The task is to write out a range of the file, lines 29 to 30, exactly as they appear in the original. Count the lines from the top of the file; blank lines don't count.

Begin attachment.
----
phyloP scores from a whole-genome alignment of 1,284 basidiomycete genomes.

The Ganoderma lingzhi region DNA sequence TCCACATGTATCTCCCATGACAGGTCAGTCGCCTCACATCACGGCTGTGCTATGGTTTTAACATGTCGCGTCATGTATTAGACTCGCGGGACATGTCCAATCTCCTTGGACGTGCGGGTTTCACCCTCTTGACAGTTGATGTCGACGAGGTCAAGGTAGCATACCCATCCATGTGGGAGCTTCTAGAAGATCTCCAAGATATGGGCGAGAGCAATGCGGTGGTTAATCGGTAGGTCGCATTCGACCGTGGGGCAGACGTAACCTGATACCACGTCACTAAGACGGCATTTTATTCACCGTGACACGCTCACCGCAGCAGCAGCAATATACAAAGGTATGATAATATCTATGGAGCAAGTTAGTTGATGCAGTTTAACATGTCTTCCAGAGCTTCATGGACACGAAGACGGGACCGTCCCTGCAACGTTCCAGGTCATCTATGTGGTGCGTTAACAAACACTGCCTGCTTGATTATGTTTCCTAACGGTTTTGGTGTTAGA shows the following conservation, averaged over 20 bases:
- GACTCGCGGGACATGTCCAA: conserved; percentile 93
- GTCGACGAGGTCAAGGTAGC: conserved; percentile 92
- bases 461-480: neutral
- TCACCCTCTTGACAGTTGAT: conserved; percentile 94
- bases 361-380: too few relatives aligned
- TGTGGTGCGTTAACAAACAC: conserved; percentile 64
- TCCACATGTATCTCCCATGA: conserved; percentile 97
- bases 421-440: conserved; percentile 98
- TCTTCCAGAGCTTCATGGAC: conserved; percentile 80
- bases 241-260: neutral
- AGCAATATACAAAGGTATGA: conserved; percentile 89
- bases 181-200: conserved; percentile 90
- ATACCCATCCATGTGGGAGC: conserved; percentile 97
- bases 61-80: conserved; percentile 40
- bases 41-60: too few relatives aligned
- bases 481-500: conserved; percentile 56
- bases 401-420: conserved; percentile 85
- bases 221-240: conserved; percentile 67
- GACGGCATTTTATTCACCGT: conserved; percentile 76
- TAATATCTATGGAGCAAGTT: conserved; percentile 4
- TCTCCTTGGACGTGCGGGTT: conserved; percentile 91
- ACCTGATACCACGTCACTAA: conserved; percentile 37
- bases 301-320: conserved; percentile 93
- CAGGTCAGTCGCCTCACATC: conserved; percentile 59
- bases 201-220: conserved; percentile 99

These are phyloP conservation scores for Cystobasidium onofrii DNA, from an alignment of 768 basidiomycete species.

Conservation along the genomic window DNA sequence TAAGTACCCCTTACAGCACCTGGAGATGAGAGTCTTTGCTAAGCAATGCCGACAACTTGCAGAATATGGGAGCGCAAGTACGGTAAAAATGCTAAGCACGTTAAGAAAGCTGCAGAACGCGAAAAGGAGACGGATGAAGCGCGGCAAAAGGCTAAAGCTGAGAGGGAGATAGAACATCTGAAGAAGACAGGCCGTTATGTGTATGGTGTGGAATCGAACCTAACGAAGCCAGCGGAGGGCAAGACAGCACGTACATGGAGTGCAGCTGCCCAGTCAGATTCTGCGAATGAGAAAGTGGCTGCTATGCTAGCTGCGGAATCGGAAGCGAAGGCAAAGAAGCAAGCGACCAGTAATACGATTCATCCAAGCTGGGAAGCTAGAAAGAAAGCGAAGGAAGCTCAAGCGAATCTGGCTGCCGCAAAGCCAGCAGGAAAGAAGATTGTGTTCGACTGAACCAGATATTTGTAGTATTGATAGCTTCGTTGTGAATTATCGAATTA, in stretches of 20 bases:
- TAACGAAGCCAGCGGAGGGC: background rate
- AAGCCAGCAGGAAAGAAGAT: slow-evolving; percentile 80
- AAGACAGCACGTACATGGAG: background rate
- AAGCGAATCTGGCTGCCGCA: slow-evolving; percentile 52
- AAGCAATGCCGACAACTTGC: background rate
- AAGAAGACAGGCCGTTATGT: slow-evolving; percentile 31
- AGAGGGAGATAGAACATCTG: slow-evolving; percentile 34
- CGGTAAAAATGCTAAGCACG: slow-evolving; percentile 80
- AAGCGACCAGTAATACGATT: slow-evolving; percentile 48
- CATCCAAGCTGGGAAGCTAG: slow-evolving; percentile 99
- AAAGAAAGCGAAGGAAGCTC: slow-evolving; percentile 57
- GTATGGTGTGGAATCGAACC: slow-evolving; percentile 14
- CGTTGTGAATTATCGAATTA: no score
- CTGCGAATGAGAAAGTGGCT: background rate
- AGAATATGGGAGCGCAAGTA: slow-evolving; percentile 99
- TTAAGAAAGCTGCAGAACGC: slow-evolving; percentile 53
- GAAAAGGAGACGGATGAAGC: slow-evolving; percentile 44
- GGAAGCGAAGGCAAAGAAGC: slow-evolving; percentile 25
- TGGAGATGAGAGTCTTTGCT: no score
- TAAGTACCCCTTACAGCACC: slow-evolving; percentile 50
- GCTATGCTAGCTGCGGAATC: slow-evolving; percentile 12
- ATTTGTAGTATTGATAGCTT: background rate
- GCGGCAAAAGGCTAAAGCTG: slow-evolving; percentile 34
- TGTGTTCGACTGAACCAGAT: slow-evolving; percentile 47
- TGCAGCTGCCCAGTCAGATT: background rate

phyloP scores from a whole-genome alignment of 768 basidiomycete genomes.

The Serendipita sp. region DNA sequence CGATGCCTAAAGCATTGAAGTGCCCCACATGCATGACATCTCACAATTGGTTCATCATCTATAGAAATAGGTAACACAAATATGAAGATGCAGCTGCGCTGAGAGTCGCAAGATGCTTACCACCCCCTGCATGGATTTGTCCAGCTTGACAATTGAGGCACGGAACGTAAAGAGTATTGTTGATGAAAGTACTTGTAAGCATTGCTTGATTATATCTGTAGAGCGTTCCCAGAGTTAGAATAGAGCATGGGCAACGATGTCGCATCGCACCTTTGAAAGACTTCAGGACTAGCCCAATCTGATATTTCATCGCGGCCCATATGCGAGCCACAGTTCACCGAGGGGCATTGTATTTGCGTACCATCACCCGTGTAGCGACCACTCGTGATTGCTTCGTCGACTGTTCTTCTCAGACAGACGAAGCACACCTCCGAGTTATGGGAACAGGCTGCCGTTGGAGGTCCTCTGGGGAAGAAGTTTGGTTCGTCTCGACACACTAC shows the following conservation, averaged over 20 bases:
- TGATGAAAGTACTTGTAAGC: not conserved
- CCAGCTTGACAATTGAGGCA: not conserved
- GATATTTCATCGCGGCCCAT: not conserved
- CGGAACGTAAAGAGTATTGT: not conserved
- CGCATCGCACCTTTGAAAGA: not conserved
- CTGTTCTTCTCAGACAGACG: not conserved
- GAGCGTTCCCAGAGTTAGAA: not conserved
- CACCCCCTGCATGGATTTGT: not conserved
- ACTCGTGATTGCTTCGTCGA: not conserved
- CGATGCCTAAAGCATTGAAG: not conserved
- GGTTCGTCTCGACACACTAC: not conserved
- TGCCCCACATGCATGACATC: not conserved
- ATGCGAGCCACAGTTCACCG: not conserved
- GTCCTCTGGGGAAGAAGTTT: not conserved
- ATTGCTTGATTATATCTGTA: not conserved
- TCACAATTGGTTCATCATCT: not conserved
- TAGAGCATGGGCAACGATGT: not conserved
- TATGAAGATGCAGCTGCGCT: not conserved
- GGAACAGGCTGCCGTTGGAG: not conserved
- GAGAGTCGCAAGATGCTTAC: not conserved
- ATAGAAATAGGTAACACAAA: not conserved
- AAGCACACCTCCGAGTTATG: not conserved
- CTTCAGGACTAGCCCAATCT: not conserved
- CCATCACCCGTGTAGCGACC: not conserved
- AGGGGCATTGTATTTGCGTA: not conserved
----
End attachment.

Conservation along the genomic window DNA sequence TAAGTACCCCTTACAGCACCTGGAGATGAGAGTCTTTGCTAAGCAATGCCGACAACTTGCAGAATATGGGAGCGCAAGTACGGTAAAAATGCTAAGCACGTTAAGAAAGCTGCAGAACGCGAAAAGGAGACGGATGAAGCGCGGCAAAAGGCTAAAGCTGAGAGGGAGATAGAACATCTGAAGAAGACAGGCCGTTATGTGTATGGTGTGGAATCGAACCTAACGAAGCCAGCGGAGGGCAAGACAGCACGTACATGGAGTGCAGCTGCCCAGTCAGATTCTGCGAATGAGAAAGTGGCTGCTATGCTAGCTGCGGAATCGGAAGCGAAGGCAAAGAAGCAAGCGACCAGTAATACGATTCATCCAAGCTGGGAAGCTAGAAAGAAAGCGAAGGAAGCTCAAGCGAATCTGGCTGCCGCAAAGCCAGCAGGAAAGAAGATTGTGTTCGACTGAACCAGATATTTGTAGTATTGATAGCTTCGTTGTGAATTATCGAATTA, in stretches of 20 bases:
- TAACGAAGCCAGCGGAGGGC: background rate